New Ramona Convent Principal Finds Value in Moving Forward

Through challenging times, Jacqueline Quinones Sienkowski offers hope and ‘community’



Ramona Convent Principal Jacqueline Quiñones Sienkowski, J.D. Photo courtesy Ramona Convent Secondary School

 

“My passion is truly in all-girls education, especially working in a diverse demographic like Ramona, where we have girls from a variety of cultural, religious and ethnic background,” new Ramona Convent Principal Jacqueline Quiñones Sienkowski, J.D, said in a recent interview.

“Oftentimes,” said Sienkowski, “Our young women need to be guided, encouraged and empowered so that their gifts can freely be given to our world; that’s what we do here at Ramona.”

Sienkowski’s fervor to raise up young women comes largely from her own background, growing up in the working class communities of Rosemead and East Los Angeles.

“I was always attracted to education ever since the third grade,” She said. “I wanted to be a teacher.”

But it wasn’t until she got to junior college that a Women’s Studies professor asked her, “What do you want to be when you grow up?” And Sienkowski responded, ‘I want to be a teacher.’

Instead of encouraging her educational aspirations, her professor said, “Oh, don’t be silly. You’ll never make any money. You should be a lawyer.”

Sienkowski was struck.

“Growing up in East Los Angeles and Rosemead,” she recalled, “no one had really ever told me what I could be before. I’m a Mexican woman.”

Sienkowski’s immigrant parents were very traditional, and it had never occurred to them to encourage her. But the teacher’s words hit home. From junior college, Sienkowski headed for the University of California Riverside, earning her Bachelor’s degree, and from there, earning her Juris Doctor degree from Thomas Jefferson School of Law, San Diego, California.

She then spent a number of years working in the San Diego public defender’s office , but still felt the call to education.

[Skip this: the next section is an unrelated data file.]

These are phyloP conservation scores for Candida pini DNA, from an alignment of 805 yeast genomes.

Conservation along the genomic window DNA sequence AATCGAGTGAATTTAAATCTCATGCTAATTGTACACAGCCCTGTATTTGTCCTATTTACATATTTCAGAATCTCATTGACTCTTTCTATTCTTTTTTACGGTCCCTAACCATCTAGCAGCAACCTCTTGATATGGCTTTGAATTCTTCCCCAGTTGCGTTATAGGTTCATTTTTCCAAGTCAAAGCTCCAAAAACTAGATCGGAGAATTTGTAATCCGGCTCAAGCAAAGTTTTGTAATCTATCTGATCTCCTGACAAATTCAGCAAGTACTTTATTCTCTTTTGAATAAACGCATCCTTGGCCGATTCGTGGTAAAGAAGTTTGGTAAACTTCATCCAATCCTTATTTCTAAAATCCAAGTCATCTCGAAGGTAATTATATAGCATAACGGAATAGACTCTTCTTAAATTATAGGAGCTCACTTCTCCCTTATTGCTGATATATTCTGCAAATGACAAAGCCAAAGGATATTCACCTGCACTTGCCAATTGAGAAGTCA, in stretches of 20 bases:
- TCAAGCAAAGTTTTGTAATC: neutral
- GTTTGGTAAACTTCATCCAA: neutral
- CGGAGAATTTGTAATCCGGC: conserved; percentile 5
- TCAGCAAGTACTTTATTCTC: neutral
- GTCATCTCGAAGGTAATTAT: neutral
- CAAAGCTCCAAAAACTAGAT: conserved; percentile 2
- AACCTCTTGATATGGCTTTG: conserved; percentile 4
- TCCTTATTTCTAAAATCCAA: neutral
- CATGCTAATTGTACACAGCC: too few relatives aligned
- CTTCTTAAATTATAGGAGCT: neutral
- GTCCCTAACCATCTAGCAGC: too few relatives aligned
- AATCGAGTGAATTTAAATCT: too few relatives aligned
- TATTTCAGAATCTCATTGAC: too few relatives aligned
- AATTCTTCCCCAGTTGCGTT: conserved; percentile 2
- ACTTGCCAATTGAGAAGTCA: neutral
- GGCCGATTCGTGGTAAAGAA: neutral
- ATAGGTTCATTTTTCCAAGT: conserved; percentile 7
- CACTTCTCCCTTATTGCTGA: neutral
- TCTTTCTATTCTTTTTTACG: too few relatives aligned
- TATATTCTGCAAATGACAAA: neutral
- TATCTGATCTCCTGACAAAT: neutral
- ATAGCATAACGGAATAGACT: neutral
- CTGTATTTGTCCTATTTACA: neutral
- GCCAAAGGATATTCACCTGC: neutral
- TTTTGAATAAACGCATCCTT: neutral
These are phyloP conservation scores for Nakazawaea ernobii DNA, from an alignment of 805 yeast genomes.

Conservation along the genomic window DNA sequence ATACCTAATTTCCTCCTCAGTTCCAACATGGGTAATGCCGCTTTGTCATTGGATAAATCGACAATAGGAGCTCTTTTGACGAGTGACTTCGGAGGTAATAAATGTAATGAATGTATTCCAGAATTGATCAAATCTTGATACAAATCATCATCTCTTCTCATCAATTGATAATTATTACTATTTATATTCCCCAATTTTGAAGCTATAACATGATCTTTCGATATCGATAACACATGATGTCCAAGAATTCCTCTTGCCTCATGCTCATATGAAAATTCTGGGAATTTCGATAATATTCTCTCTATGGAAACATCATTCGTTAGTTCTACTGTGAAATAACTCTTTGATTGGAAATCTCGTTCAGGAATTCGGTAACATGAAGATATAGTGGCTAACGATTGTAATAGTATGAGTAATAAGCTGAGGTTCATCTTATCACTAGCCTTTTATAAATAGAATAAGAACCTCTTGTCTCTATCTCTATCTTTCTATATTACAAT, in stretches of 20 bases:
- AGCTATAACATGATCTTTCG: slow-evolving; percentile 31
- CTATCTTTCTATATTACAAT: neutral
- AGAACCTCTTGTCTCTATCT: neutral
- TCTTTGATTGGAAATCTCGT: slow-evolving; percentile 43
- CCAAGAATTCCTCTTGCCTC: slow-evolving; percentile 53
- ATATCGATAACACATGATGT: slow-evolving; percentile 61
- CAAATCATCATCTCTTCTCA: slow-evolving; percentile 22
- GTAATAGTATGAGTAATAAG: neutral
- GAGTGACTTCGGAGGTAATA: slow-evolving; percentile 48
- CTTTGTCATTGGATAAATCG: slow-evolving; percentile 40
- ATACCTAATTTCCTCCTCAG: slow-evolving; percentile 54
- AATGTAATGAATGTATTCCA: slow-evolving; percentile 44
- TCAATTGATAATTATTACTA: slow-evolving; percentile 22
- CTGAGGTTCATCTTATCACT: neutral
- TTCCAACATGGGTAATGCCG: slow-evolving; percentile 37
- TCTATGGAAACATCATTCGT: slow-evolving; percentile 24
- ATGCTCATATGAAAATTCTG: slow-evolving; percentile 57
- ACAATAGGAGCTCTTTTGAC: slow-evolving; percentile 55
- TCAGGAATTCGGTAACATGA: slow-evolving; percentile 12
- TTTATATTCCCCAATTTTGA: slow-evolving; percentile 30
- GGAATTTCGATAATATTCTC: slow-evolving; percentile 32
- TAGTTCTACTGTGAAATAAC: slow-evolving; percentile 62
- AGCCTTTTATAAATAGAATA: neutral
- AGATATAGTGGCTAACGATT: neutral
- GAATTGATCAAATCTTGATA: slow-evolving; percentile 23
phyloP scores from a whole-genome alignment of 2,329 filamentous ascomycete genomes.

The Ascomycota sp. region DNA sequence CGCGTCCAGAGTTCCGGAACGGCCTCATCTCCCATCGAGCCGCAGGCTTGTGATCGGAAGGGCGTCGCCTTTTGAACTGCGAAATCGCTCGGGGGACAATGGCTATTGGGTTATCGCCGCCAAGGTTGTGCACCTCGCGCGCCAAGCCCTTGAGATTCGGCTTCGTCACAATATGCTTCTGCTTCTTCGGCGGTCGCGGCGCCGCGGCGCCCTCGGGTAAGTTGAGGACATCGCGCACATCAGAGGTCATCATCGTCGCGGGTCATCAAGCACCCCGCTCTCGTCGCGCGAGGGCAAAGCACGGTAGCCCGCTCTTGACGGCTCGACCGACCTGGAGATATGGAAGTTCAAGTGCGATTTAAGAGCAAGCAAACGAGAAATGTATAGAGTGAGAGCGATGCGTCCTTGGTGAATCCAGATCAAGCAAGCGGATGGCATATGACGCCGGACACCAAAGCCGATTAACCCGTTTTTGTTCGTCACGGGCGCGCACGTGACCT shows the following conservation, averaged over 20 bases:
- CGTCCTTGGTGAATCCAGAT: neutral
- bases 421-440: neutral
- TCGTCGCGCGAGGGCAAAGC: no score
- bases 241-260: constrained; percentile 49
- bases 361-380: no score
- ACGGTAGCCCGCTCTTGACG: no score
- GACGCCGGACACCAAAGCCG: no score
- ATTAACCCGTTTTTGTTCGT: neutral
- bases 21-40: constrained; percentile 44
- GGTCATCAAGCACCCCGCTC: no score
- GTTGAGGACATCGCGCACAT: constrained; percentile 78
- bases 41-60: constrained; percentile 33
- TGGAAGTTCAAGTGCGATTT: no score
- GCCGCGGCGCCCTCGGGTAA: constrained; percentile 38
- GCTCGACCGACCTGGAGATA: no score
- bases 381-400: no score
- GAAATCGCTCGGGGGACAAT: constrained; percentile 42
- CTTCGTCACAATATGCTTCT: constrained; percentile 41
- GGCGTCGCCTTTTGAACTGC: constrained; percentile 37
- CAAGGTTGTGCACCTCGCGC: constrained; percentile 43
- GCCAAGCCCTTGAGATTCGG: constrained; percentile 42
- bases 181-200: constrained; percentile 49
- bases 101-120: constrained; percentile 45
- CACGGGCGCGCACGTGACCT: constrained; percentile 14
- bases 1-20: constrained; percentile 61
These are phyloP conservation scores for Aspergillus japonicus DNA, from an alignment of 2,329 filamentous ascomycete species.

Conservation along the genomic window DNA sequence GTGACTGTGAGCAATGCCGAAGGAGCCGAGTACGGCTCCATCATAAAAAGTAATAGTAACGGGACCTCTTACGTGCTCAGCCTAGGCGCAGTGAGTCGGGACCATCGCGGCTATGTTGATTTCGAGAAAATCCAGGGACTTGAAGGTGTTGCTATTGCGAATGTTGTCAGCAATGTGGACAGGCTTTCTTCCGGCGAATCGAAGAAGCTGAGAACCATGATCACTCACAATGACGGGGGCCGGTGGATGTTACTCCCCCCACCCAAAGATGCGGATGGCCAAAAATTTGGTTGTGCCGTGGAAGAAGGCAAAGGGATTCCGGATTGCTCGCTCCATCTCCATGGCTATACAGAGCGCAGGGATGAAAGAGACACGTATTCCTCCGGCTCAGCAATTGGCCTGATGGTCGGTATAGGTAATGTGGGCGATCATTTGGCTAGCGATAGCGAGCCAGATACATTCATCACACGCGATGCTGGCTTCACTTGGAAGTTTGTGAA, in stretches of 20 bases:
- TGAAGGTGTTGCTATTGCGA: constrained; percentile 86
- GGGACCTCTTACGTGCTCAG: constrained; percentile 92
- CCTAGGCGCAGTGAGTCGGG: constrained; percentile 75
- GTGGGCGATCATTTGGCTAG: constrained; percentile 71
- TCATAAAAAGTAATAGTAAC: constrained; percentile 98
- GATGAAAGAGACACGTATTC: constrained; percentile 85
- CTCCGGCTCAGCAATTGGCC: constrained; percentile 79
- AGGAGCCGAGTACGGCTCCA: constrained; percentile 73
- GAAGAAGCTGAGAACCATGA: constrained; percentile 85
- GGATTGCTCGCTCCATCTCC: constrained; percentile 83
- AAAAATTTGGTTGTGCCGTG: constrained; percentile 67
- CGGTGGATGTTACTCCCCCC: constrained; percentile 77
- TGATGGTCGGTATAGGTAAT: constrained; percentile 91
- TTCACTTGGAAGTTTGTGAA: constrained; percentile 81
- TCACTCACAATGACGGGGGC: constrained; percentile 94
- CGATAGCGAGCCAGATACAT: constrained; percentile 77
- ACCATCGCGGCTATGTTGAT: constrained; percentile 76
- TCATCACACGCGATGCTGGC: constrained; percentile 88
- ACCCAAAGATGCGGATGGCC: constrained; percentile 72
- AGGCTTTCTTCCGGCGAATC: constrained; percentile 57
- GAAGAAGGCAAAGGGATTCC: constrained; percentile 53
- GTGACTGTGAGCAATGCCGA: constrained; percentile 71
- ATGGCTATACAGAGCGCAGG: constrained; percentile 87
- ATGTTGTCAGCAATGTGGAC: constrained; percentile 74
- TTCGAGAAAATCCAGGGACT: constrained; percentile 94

“After marriage,” she recalled, “my husband said to me, ’You really should think about getting into the classroom. That has always been your calling. That has always been where you want to be,’ but I didn’t want to go back to school to have to do that.”

Chasing that dream again, she found Teach for America, a program to place new college grads and career changers into disadvantaged schools. She was placed in New Haven, Connecticut teaching English for two years, but ended up staying for five, until her husband was transferred back out to California.

When they returned to California she soon found herself as an English teacher, Dean of Students, and then Head of School at Cornelia Connelly school, an all- girls Catholic school in Anaheim.

“Being a Catholic myself, it was very attractive,” she said. “And I found that working with young women and helping them to find and use their voice to not only change their life, but the life of their community and change the world was so incredibly fulfilling that I could never leave.”

Cornelia Connelly eventually closed its doors due to low enrollment, and Sienkowski was appointed by The Board of Trustees of Ramona Convent Secondary School as Ramona’s new Principal.

She was immediately impressed by Ramona’s work, she said.

“Ramona does everything incredibly well, “said Sienkowski. “And that really is a testament to the faculty and staff of this incredible school, but it’s also a testament to the previous principal, Mary Mansell.”

But she is quick to acknowledge that not only is maintaining that sterling reputation a challenge, but that the pandemic has added its own fresh set of challenges.

“In many instances,” she said, “I haven’t been able to meet the entire student body face-to-face, nor have I been able to meet every single teacher face to face.”